With the release of the Canon 200-400mm f/4L IS with a built in 1.4x there was a lot of enthusiasm in the photography community. But with a retail price of $12K, it really forces some serious evaluation before making a purchase. I felt that I would need the lens in my hand for a period of time to evaluate if it fit my shooting style. First of all, I’ll skip the subject of image sharpness. The lens has been put through the test by many others and it can perform with excellent results. The one disappointment about overall image quality is the degree of vignetting I’ve encountered, with and without the 1/4x (see images below). Yes, it is true, you can correct for this later in post production but it is not as easy as you might think, and takes time. Furthermore, I shoot a lot of panorama stitches and this kind of vignetting presents some significant challenges. For now, when doing panos with the 200-400, I make a much greater overlap to help out with vignetting. (By the way, the 500 exhibits vignetting too, but not quite as bad).
I was curious if the 200-400 would replace my long-loved and heavily used 500mm. Since I’m often too tight on subjects and the benefit of having a little more free space in an image for copy is lost, I felt that backing off subjects would be both more possible with the 200-400, and more probable. Well, the bottom line for me is that the 200-400 won’t replace the 500. I’ve found that while there may be some overlap of the these two lenses, there are times when I still want the reach of the 500.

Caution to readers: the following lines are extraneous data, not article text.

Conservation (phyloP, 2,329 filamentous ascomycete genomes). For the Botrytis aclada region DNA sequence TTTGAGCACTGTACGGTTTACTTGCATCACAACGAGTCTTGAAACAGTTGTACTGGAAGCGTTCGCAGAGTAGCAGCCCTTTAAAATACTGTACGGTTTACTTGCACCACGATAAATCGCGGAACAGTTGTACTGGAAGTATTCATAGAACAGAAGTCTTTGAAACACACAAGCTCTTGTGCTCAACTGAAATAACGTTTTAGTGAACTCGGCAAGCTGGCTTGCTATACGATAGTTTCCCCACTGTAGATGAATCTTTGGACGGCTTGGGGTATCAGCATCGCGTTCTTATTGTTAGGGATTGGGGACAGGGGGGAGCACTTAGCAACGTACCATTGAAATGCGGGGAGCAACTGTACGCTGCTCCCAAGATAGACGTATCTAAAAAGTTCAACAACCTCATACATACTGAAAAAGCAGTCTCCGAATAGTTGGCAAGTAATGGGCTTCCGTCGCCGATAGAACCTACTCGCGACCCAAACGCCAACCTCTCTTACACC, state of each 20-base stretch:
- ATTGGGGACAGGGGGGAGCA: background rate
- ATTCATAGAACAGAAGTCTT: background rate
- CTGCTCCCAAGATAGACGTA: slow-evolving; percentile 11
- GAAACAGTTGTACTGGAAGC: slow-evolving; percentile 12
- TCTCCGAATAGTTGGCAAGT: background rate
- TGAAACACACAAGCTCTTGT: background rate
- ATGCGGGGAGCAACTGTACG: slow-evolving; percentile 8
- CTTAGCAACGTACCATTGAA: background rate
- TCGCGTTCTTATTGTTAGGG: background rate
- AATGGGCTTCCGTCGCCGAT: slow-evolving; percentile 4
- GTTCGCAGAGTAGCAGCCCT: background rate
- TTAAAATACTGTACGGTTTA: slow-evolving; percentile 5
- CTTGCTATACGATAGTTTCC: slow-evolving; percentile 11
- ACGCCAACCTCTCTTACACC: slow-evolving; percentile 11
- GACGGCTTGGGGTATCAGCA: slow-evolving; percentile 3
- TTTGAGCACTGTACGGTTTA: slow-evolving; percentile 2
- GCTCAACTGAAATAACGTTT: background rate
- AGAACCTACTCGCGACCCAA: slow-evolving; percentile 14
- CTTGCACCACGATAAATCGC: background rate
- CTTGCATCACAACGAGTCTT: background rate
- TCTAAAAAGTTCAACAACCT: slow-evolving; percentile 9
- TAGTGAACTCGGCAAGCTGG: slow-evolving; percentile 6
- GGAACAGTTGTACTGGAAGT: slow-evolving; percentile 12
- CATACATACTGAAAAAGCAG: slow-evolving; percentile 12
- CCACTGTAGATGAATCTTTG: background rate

Both lenses are about the same weight when you add in a 1.4x, with the 200-400 coming in a little heavier. Weight is no small issue when doing remote hiking trips. This is one reason I switched from the 1Ds series to the 5D Mark III body. Because some of my photography requires hiking and remote work, it is not reasonable to carry both of those big lenses into the field. It will require choosing the appropriate lens based on the specific type of shooting I’ll be doing. In many cases, this won’t be an easy decision. Lens selection becomes a big part of any photo trip. Especially if you are more of a generalist, like me. My basic kit has included: 16-35mm, 24-105mm, 100-400mm, 500mm. If the 200-400 is selected as the long lens, it may result in the 70-200mm to replace the 100-400.
There are other factors that influence lens choice and use. Two specific annoyances called epicondylitis, (commonly known as tennis elbow), and its brother further up the arm, biceps tendonitis effect my lens handling. I can tell you from personal experience that hefting a heavy lens all day long, has over time, exacerbated both of these tenacious little physical annoyances for me. The 100-400 is a much lighter and easier to use lens for general mid range shooting than the 200-400mm. Not to digress too far into body mechanic issues, but they are real, and do influence both function and performance, especially in today’s age of hand-holding long IS lenses.
So in summary, it seems there is no easy decision. I’m sure Canon will be happy with people like me who have at least at this point, decided to have both of those big pieces of glass in my arsenal. Now, what about that new 600mm to replace the 500???